• Make sure you have all the equipment and conditions to make or accept a call. Lack of voice and video quality or trying to see a screen share on a 4” mobile screen can really affect the desired result.

Know when to use @here and @channel

The @here command lets you grab the attention of team members in a channel who are currently active. The @channel command, on the other hand, will send a message to all team members of the channel, whether they are currently signed in and active or not.

@channel should only be used for emergencies or channel-wide announcements that have you want everyone to get, no matter what, while @here should be used for non-urgent announcements.

Emoticons can also have context

Using emojis can help you set the tone of a message. It’s a very effective and easy way to minimize confusion and that clarifies your current state of mind when writing a message to your colleagues. They also serve to help minimizing unwanted notifications and back-and-forth of “thank you” messages and alike, and to better transpire the right kind of acknowledgement, for example:

  • A check mark (✅) can be used to acknowledge receipt of a message;
  • A thumbs up (👍) is a clear sign of approval of a message, while a thumbs down indicates otherwise (👎)

Put the right emoticon on your status

Next to your status you can also had an emoticon to help your colleagues know your state of mind or any other relevant information. For example:

  • Are you currently working from home (🏘) or at the office (🏢)?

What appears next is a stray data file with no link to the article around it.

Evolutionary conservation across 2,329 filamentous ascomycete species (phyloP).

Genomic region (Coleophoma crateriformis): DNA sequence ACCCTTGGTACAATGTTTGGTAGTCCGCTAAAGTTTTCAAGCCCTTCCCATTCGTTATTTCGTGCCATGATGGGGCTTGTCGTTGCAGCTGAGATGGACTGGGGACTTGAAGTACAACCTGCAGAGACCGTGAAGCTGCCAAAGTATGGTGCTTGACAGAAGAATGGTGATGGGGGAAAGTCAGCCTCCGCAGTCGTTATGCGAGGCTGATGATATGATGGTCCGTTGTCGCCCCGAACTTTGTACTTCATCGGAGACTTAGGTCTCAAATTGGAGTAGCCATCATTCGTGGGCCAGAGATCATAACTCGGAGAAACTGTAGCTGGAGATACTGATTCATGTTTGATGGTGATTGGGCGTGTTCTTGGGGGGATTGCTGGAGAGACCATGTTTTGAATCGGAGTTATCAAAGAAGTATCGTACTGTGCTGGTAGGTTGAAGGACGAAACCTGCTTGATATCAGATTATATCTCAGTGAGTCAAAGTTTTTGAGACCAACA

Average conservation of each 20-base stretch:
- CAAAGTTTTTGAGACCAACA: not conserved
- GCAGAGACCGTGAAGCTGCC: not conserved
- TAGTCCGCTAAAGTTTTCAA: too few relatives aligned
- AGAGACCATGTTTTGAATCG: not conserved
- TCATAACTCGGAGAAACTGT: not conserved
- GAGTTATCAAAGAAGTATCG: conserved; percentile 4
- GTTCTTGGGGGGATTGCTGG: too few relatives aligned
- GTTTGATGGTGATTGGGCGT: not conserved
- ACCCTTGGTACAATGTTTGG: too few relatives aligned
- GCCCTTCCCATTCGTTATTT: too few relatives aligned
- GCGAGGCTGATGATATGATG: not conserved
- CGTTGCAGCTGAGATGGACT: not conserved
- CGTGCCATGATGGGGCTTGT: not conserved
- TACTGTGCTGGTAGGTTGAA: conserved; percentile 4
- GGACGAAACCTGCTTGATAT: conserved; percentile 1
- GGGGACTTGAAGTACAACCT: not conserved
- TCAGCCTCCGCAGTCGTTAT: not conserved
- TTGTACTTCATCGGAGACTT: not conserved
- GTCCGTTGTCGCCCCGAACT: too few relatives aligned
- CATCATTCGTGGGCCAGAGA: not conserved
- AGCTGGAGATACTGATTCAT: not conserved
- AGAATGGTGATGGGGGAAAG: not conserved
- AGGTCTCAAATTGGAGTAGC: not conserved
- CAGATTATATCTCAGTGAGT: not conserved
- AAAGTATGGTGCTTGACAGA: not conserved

• Available only via mobile (📱)? Maybe you’re at your lunch hour (🍲)?
  • Need more focus and you prefer to be interrupted only for emergencies (⛔)?

These are just some examples but there’s a great diversity of emojis that can be used to better express yourself. So, what are you waiting for to start using those?

Slack is for ephemeral discussion

Any discussion using this tool is to be considered an ephemeral one. Other tools are better to keep long lasting information around a certain topic. In that sense, if you want to make sure your communication is always available for your colleagues then use tools such as Confluence to make sure they don’t get “lost in time” and its easier to search in the future.

This can be applied to announcements, file sharing, etc.

All kind of conversations have their place, and their rules

If you want to share an article, a joke, have some random talk, or invite the whole office to eat some of your birthday cake, there are appropriate channels for that, such as the #random, #general and specific office ones. Regardless of the topic of the conversation, and the channel is in, some guidelines must be met:

  • Make sure you’re using the right channel to share something before sending it;
  • Be respectful to everyone and ask yourself if what you’re sharing is appropriate;
  • Any kind of discriminatory behavior shall not be tolerated;
  • Sharing links to illegal resources such as piracy software is obviously not permitted;
  • Be professional always, after all this is always our workplace, even when having fun.